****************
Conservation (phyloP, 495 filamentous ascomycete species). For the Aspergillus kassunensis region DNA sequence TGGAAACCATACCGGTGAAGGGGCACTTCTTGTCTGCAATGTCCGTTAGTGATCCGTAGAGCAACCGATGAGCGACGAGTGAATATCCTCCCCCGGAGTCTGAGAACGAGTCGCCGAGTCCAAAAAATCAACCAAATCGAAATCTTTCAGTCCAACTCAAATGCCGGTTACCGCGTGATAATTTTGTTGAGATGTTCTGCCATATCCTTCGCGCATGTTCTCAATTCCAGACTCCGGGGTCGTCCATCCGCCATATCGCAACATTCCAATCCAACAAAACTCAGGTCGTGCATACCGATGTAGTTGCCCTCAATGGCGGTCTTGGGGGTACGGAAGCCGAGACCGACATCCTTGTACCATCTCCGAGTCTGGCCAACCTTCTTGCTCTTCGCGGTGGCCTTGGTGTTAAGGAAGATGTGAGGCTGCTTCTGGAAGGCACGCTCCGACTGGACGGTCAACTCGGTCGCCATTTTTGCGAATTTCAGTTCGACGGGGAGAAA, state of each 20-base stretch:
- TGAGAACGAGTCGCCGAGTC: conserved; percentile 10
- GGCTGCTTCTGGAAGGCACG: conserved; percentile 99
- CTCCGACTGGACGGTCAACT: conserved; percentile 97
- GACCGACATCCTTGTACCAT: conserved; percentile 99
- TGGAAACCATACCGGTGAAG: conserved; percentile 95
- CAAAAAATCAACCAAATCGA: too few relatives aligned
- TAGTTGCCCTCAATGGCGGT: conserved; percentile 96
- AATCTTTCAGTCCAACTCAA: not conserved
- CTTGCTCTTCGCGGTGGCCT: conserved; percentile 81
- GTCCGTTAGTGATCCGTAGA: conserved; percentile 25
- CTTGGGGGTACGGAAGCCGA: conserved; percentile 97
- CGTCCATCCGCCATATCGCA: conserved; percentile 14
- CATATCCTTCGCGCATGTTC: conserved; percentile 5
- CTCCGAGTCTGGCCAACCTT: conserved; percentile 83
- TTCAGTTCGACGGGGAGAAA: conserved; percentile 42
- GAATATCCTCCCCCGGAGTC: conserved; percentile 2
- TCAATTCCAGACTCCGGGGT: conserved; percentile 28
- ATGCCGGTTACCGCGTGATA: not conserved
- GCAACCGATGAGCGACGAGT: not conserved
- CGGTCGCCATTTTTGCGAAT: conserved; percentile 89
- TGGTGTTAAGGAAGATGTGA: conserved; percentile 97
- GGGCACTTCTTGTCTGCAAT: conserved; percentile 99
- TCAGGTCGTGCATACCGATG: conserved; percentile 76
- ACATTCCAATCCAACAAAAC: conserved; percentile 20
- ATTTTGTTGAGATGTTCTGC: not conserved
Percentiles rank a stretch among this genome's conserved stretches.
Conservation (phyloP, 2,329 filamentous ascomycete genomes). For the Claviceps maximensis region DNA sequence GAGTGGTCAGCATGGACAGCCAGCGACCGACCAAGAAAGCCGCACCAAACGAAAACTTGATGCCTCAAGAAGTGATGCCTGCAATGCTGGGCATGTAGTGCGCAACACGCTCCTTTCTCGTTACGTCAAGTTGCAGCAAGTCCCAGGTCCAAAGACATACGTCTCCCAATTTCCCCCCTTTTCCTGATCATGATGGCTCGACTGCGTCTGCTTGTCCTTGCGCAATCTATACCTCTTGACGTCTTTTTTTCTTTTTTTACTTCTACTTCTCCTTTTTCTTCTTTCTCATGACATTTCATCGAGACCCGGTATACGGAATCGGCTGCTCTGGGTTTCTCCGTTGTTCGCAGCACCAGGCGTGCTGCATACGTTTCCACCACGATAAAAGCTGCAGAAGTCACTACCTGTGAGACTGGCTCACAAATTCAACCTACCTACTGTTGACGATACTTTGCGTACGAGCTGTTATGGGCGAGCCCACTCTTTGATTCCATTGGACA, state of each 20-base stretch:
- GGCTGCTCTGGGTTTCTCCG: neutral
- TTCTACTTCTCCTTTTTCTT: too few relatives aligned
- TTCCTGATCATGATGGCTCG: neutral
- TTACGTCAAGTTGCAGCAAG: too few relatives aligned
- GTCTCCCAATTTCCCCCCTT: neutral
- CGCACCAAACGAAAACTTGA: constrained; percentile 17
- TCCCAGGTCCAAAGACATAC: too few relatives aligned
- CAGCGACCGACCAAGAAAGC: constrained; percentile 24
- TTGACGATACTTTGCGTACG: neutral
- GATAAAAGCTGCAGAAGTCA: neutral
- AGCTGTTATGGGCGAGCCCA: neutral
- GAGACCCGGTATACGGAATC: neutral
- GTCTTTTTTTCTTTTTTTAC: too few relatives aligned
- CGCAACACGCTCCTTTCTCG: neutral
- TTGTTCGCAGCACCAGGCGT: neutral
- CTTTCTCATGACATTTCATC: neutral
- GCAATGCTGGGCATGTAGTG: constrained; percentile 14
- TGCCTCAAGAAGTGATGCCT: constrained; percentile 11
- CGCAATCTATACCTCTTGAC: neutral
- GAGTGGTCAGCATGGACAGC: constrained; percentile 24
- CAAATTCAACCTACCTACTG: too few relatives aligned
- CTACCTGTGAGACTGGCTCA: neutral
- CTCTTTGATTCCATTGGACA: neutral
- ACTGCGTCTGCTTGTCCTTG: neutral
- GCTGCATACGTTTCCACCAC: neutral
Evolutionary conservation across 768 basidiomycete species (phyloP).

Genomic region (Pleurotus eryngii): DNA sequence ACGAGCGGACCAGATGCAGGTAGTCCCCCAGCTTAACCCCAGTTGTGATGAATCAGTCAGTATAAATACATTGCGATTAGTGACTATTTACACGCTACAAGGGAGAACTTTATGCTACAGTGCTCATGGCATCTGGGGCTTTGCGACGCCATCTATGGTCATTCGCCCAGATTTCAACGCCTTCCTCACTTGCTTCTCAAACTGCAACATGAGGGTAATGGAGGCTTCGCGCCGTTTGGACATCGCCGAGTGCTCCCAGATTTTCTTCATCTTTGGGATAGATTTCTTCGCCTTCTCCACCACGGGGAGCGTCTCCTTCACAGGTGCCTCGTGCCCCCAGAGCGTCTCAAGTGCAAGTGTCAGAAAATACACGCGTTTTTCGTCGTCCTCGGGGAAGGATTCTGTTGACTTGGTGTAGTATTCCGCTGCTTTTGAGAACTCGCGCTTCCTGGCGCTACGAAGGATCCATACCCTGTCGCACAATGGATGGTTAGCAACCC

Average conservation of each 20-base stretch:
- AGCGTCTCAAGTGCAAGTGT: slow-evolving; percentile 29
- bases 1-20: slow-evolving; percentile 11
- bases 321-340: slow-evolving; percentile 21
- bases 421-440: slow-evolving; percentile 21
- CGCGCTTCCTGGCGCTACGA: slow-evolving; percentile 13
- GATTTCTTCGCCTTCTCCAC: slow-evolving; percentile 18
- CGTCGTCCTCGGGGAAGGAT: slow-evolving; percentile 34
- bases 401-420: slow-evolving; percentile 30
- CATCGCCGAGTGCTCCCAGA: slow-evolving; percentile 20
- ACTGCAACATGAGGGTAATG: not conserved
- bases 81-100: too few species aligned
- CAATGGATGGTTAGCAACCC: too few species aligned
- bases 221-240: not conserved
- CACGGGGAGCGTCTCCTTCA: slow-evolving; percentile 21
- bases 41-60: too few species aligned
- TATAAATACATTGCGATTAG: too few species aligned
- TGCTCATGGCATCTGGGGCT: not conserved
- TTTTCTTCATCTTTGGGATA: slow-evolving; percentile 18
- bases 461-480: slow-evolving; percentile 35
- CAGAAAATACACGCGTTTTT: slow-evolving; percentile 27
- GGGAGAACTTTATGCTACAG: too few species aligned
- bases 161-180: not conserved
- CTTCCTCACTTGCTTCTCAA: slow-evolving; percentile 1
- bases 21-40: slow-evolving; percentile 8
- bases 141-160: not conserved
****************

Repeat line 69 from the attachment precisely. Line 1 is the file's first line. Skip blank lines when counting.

- bases 221-240: not conserved